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The double-edged sword of ‘community’ in community-based psychosocial care: Reflections on task-shifting in rural Nepal

Chase, Liana

The double-edged sword of ‘community’ in community-based psychosocial care: Reflections on task-shifting in rural Nepal Thumbnail


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Abstract

Research in the field of Global Mental Health has stoked hopes that ‘task-shifting’ to community workers can help fill treatment gaps in low-resource settings. The fact that community workers inhabit the same local moral worlds as their clients is widely framed as a boon, with little consideration of the social and ethical dilemmas this might create in the care of chronic, stigmatized conditions. Drawing on 14 months of ethnographic research focused on psychosocial interventions in Nepal, this paper traces how the multiple roles community workers occupied with respect to their clients – clinician, neighbour, and at times kin – came to bear on the care they provided. In-depth case studies are used to explore two divergent logics of care informing Nepali community workers’ practice. While formal psychosocial care guidelines emphasized clients’ autonomy, calling for non-judgmental and non-directive forms of emotional support, everyday efforts to ‘convince’ neighbours and relatives in distress often involved directive guidance oriented toward the restoration of moral personhood and social relations. These approaches could be mutually supportive, but tensions arose when community workers invoked moral standards linked with mental health stigma. This analysis highlights the challenge of mobilizing communities’ strengths and resources without inadvertently reproducing their exclusions. It suggests the deployment of community workers to address psychosocial care gaps may entail not only leveraging existing relationships within communities, but also reconfiguring the very terms of relatedness.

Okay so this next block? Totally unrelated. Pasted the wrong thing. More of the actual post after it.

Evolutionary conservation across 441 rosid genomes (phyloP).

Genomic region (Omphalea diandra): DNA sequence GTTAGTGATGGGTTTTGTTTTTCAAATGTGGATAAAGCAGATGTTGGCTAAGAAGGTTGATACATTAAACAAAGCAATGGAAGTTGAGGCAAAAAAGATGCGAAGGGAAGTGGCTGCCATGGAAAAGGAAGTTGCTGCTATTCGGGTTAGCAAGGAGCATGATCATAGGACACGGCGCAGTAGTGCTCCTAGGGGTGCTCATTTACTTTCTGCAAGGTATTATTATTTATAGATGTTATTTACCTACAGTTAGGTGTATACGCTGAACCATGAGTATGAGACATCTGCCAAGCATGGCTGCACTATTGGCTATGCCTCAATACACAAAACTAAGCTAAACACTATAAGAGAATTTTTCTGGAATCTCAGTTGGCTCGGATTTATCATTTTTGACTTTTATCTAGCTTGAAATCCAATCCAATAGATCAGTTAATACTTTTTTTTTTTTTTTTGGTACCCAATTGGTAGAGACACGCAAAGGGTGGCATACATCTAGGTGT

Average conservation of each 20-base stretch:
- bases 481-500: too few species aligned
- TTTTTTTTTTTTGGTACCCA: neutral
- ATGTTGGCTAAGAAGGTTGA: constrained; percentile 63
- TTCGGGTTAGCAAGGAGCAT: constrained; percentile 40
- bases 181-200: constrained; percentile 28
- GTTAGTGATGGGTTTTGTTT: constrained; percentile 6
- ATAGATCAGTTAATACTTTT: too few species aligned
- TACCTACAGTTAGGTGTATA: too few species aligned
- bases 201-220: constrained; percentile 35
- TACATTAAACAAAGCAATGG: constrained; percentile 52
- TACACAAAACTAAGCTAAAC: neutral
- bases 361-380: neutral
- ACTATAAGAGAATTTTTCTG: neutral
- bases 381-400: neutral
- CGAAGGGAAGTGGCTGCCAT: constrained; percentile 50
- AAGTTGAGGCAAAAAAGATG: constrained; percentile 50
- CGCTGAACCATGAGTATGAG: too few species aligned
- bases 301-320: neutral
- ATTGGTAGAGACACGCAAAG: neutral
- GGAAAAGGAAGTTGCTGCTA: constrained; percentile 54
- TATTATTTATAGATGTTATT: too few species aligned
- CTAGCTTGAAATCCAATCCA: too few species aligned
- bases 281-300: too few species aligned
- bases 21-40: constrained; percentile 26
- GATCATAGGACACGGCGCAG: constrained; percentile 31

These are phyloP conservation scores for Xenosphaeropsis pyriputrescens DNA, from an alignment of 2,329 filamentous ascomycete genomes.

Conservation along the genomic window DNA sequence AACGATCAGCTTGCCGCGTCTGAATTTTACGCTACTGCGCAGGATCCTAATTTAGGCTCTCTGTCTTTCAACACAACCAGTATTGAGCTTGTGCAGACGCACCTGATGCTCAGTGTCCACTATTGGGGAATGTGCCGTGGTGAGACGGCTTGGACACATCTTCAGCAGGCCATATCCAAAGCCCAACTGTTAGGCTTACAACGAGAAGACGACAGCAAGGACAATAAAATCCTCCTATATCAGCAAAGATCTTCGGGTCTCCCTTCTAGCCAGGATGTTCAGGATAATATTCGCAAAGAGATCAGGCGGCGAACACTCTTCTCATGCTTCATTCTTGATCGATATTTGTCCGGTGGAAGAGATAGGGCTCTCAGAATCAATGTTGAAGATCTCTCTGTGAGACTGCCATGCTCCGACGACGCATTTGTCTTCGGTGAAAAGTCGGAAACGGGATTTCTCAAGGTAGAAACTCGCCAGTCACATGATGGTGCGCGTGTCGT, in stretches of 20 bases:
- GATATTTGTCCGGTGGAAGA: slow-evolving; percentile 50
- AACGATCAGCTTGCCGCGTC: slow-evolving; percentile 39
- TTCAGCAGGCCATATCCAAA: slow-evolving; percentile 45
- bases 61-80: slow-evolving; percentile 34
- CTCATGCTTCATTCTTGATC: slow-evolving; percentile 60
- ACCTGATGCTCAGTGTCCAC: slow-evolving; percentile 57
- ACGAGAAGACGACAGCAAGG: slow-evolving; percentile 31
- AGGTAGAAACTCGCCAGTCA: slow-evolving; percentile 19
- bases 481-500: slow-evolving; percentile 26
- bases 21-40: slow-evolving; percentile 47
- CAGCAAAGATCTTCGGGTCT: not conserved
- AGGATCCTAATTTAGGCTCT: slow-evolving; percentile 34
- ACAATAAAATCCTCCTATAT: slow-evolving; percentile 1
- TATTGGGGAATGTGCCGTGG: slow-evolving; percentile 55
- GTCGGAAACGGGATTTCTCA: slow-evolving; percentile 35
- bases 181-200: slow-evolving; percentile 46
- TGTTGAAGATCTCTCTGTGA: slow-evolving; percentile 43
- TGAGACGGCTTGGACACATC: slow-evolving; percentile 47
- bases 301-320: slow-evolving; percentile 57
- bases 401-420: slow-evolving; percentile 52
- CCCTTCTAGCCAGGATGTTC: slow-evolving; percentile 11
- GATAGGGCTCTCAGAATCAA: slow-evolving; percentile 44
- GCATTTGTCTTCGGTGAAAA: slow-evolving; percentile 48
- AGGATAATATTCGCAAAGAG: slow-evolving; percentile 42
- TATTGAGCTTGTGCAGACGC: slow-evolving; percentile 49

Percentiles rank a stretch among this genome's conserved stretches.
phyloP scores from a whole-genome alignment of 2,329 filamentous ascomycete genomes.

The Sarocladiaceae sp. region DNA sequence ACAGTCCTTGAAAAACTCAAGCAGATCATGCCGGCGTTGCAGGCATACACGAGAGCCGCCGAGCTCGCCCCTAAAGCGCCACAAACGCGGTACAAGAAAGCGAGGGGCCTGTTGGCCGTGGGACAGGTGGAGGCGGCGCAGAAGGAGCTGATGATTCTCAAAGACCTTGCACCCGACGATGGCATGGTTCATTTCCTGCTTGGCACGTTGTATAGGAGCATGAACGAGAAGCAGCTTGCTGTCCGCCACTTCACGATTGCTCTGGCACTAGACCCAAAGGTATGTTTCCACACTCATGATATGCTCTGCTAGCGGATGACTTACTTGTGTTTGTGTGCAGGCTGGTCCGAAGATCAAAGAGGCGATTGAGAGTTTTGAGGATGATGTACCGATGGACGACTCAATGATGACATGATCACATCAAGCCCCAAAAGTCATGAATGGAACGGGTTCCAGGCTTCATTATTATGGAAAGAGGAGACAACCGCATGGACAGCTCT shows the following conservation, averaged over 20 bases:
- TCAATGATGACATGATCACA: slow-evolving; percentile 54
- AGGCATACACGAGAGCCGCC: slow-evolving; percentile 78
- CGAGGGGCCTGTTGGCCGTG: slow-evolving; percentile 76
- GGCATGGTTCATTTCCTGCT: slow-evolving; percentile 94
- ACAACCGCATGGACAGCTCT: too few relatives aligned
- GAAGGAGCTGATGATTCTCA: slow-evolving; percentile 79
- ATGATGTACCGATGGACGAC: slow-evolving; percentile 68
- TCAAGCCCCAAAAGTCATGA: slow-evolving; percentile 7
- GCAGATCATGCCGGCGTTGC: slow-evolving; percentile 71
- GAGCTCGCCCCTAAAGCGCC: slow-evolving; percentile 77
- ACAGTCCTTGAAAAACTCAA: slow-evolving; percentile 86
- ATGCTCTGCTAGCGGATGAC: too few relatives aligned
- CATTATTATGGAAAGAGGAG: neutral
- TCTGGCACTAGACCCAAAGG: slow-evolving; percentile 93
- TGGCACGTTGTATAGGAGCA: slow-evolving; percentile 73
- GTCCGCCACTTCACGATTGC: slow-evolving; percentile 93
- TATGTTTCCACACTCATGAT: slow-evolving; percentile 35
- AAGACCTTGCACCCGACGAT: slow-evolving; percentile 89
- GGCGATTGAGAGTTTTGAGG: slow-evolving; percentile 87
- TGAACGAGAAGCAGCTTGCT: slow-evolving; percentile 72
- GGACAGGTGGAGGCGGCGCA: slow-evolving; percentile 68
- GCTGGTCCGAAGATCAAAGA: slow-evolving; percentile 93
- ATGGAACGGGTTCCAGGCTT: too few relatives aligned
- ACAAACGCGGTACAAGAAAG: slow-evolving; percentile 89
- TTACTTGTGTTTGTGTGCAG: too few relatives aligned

Citation

Chase, L. (2023). The double-edged sword of ‘community’ in community-based psychosocial care: Reflections on task-shifting in rural Nepal. Anthropology and Medicine, 30(3), 294-309 . https://doi.org/10.1080/13648470.2022.2161765

Journal Article Type Article
Acceptance Date Nov 1, 2022
Online Publication Date Feb 1, 2023
Publication Date 2023-11
Deposit Date Jan 30, 2023
Publicly Available Date Feb 3, 2023
Journal Anthropology and Medicine
Print ISSN 1364-8470
Electronic ISSN 1469-2910
Publisher Taylor and Francis Group
Peer Reviewed Peer Reviewed
Volume 30
Issue 3
Pages 294-309
DOI https://doi.org/10.1080/13648470.2022.2161765
Public URL https://durham-repository.worktribe.com/output/1181664

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http://creativecommons.org/licenses/by-nc-nd/4.0/

Copyright Statement
© 2023 The Author(s). Published by Informa UK Limited, trading as Taylor & Francis Group.
This is an Open Access article distributed under the terms of the Creative Commons Attribution-NonCommercial-NoDerivatives License (http://creativecommons.org/licenses/by-nc-nd/4.0/), which permits non-commercial re-use, distribution, and reproduction in any medium, provided the original work is properly cited, and is not altered, transformed, or built upon in any way.





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